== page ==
Thoughts from scribe-in-residence Julie Seltzer on what she's writing, her process, and the experience of writing a Torah on public view. One of the questions I am often asked is, “Do you have a favorite letter?” The 22 letters of the Hebrew alphabet (or 27, if you count the five letters that take a different form when they appear at the end of a word) feel in some ways like children. How can one have a favorite? But even with children the Torah reports to us certain leanings at certain times (“Now Isaac loved Esau, because he had a taste for game; and Rebekah loved Jacob.” Genesis 25:28). Similarly, different letters bring unique joy, new connection, and insight at different times. Past “favorites” have included the Bet , the Gimmel , and the Chet . My current leanings are toward the letter Peh , and I’ll explain why. [These Hebrew letters spelled out, by the way, are all valid Scrabble words, FYI.]
Showing posts from January, 2010
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Thoughts from scribe-in-residence Julie Seltzer on what she's writing, her process, and the experience of writing a Torah on public view. Imagine you’re in a room, praying. You’re not the only one there – in fact, at times there are many others in the room too. They’re not praying. They’re watching you pray. As you pray (or do your very best), you have an awareness of their presence. You wonder: What are they looking at? Do they want to learn something specific? Are they looking with a critical eye? Do they want you to stop what you’re doing and pay attention to them? Then they begin talking about you: Look at how she sways back and forth. Can you see which prayer book she’s using? Look at her outfit – I wonder if she always wears such bright colors. They speak in soft voices, thinking you’re so engrossed in your activity that you can’t hear them talking about you. But the heightened level of awareness that you’ve reached bleeds into an awareness of them, too.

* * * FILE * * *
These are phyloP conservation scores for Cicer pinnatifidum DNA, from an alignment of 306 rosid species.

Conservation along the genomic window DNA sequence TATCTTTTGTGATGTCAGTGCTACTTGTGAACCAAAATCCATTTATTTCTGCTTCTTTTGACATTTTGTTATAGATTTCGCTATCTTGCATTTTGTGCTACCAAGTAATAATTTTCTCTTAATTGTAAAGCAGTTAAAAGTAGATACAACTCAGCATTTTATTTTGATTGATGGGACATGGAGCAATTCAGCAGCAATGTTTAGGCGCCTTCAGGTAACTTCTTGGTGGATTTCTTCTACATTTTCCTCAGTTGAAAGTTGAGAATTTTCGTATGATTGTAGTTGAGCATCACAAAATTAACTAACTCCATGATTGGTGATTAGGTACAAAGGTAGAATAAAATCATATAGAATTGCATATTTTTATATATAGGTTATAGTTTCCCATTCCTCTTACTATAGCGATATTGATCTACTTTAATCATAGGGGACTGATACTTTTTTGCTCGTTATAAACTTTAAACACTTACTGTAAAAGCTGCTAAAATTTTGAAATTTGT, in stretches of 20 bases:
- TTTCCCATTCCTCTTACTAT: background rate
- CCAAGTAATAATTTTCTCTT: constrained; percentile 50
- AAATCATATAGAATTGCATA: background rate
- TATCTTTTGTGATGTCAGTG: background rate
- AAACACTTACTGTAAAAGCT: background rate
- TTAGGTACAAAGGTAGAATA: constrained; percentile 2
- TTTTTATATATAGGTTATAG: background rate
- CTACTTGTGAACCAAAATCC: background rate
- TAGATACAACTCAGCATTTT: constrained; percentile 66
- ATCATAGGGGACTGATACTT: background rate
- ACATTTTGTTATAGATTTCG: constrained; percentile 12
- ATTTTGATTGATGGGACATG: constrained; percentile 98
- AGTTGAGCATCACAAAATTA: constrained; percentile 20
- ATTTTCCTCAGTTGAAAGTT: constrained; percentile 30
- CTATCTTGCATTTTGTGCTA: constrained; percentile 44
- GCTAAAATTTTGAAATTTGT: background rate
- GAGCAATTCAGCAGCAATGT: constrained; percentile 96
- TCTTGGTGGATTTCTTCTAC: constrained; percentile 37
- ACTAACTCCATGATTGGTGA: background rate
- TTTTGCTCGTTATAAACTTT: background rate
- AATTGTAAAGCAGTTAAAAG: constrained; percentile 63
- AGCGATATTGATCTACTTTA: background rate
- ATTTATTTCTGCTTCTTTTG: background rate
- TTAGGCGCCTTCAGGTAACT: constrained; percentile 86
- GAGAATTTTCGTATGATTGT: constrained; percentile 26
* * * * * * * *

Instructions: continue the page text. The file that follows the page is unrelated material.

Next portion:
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By Julie Seltzer -
Thoughts from scribe-in-residence Julie Seltzer on what she's writing, her process, and the experience of writing a Torah on public view. Question: Have you encountered any obstacles in this work because you’re a woman? Answer: No. The inverse seems to be true. While it is the case that my work will not be accepted by all sectors of the Jewish community, in some cases it is specifically sought after, simply because I am a woman. Feminists of the previous generation paved the way, and I just stepped into that opening. And while this is definitely true, I am now becoming more and more aware of subtle sexism – the kind that impacts everyone, not just women who are working in traditionally male fields. And it has nothing to do with halacha (Jewish law). According to traditional halacha , the Torah that I write will not be valid for ritual use. Sometimes people harp on this at the sessions, looking down at those who won’t accept it. But the fact that this Torah will not b